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Is Your Dialogue More Sigh than Sizzle?

11 Jul

Think about your favorite books. Now think about why you love them? Without fail, it’s because:

Does your dialogue work?

  • The plot was good-to-great. It kept you involved. It wasn’t mundane, ordinary or like other books you’ve read
  • You fell in love with the characters. You got into their heads, you heard their inner thoughts, you found out they were good and decent people even when bad stuff happened to them. Very few books survive with dislikable main characters.
  • You learned from it. This doesn’t have to be factual knowledge. It might be life’s lessons, or how to think through an emotional problem, or how to handle a difficult person. Learning about survival is as important as book learning.

Doesn’t sound hard, does it? Maybe you made sure you did all three of these things in your current story: Your plot is intricate and well-delivered. Your characters are believable and effectively engage the reader. And they learned from their mistakes in a way that readers can relate to. But everyone who reads your story comes away with a sigh. It’s good–absolutely. Sure.

How do you add sizzle? There are lots of factors required for a book to be a best seller, but none more important than dialogue.

  • How characters talk gives them a unique voice. You should know each character by how s/he’s presented in the book–his/her word choice, actions as they talk, mannerisms, accents.
  • Dialogue moves the story forward while keeping you the reader intimately involved. Dialogue happens now. You don’t know what will happen next. That builds drama and excitement, makes you keep the book open as you turn the pages. Too often, in the narrative parts of a story, that intensity is missing. Readers are comfortable sitting back, relaxing outside of the real story, knowing it’s going to work out fine.

Here are some hints I’ve cherished in the years I’ve been writing. Read them over. Select those that you can own and remember them:

  • Make dialogue authentic to your character. If you wouldn’t mention the beautiful roses, don’t have your character mention them, even if you’re desperate to flesh out the scene. Figure out a different way to do it.
  • Don’t worry about grammar unless your character is a professor. How many people in real life make sure they don’t put a preposition at the end of a sentence?
  • Watch tags. ‘Said’ is fine. ‘Blustered’ and ‘lectured’ isn’t. They’re the crutch of the novice writer. I often avoid tags altogether by having the character do something before he speaks, like ‘Zeke slurped his coffee. “I just said that.”‘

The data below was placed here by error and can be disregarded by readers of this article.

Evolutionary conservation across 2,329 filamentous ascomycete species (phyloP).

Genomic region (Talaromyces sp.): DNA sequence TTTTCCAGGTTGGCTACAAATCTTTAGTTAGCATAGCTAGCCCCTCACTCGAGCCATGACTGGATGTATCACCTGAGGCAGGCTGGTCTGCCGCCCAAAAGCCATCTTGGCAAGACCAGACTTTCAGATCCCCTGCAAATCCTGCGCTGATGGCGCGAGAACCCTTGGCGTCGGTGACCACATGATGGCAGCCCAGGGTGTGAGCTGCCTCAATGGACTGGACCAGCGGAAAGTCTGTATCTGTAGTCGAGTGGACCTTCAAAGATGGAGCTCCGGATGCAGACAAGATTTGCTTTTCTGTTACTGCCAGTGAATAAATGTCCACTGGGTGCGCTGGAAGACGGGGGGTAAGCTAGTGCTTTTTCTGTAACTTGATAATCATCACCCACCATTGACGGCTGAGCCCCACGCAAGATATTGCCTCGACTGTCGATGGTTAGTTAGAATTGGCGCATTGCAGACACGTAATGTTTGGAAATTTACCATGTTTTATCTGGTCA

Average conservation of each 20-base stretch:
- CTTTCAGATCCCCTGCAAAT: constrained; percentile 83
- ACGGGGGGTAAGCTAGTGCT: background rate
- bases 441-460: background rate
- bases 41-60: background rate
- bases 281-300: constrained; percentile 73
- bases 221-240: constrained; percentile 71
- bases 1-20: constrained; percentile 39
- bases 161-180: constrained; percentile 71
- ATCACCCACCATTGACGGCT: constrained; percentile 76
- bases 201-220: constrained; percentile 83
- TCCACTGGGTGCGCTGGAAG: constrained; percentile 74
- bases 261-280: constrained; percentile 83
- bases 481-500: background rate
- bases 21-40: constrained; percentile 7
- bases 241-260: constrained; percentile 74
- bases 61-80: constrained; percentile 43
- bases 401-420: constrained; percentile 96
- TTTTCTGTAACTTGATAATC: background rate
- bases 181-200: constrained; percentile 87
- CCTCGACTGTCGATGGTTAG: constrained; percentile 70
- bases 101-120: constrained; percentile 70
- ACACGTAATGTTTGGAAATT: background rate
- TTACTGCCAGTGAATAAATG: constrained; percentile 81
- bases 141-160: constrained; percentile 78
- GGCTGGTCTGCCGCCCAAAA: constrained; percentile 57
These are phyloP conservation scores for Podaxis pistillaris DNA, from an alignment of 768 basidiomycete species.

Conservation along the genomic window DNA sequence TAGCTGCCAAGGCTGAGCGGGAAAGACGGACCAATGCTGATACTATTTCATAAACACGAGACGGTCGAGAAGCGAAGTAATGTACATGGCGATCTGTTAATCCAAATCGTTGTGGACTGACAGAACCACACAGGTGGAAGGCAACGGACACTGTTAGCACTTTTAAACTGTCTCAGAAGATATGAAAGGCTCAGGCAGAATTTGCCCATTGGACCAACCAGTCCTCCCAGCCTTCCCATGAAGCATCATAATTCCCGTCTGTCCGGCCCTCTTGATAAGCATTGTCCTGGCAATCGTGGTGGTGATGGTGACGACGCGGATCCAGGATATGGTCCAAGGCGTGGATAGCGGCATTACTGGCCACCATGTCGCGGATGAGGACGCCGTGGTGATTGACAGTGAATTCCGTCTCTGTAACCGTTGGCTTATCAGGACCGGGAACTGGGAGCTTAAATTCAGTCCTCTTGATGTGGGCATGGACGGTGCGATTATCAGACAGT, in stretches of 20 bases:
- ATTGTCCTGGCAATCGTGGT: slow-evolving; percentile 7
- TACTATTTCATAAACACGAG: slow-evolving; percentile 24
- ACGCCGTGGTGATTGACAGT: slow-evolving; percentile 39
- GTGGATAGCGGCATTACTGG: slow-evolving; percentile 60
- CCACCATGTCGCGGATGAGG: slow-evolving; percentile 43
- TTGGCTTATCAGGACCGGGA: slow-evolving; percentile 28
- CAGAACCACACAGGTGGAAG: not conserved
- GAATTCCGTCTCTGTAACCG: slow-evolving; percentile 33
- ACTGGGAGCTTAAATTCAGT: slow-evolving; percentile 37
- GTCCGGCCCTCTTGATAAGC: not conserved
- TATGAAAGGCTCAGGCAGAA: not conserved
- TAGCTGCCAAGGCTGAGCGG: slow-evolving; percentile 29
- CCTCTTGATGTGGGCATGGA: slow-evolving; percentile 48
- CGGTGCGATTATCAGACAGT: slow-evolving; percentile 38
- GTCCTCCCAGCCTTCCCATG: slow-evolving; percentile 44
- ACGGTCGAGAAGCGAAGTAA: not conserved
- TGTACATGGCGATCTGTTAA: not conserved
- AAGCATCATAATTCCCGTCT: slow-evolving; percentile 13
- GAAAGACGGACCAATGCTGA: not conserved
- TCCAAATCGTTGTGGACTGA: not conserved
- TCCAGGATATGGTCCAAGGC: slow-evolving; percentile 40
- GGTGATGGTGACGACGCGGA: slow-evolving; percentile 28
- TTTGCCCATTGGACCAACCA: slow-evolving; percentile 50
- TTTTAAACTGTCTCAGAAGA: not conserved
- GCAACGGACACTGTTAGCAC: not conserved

• Avoid dialogue that doesn’t advance the story and the meaningless give and take that is routine in everyday conversation. Yes, dialogue must be true to life, but don’t bore readers. Leave out the stuff about ‘she said hello, then she asked how he was, then she mentioned how hot it was.’ Get to the point or your reader will put the book down.
  • Add to the reader’s knowledge with dialogue. Don’t repeat what is already known. You can do that with a quick, ‘She told him what happened at the park’.
  • Use dialogue to show and develop relationships between people. Isn’t that what conversations do in real life?

That’s it. I’m not going to make this more complicated than it is. By the time all of the above becomes routine, you’re ready for publishing.


Jacqui Murray is the editor of a technology curriculum for K-sixth grade, creator of two technology training books for middle school and four ebooks on technology in education. She is the author of Building a Midshipman, the story of her daughter’s journey from high school to United States Naval Academy. She is webmaster for six blogs, an Amazon Vine Voice book reviewer, a columnist for Examiner.com, Editorial Review Board member for Journal for Computing Teachers, Cisco guest blog, IMS tech expert, and a bi-weekly contributor to Write Anything. Currently, she’s editing a thriller for her agent that should be out to publishers this summer. Contact Jacqui at her writing office or her tech lab, Ask a Tech Teacher.

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Jacqui Murray is the author of the popular Building a Midshipman, the story of her daughter’s journey from high school to United States Naval Academy, and the thriller, To Hunt a Sub. She is also the author/editor of over a hundred books on integrating tech into education, adjunct professor of technology in education, webmaster for four blogs, an Amazon Vine Voice book reviewer, a columnist for TeachHUB, monthly contributor to Today’s Author and a freelance journalist on tech ed topics. You can find her books at her publisher’s website, Structured Learning. The sequel to To Hunt a Sub, Twenty-four Days, will be out this summer. Jacqui Murray has been teaching K-8 technology for 15 years. She is the editor/author of over a hundred tech ed resources including a K-8 technology curriculum, K-8 keyboard curriculum, K-8 Digital Citizenship curriculum. She is an adjunct professor in tech ed, CSG Master Teacher, webmaster for four blogs, an Amazon Vine Voice book reviewer, Editorial Review Board member for Journal for Computing Teachers, CAEP reviewer, CSTA presentation reviewer, freelance journalist on tech ed topics, and a weekly contributor to TeachHUB. You can find her resources at Structured Learning.


 
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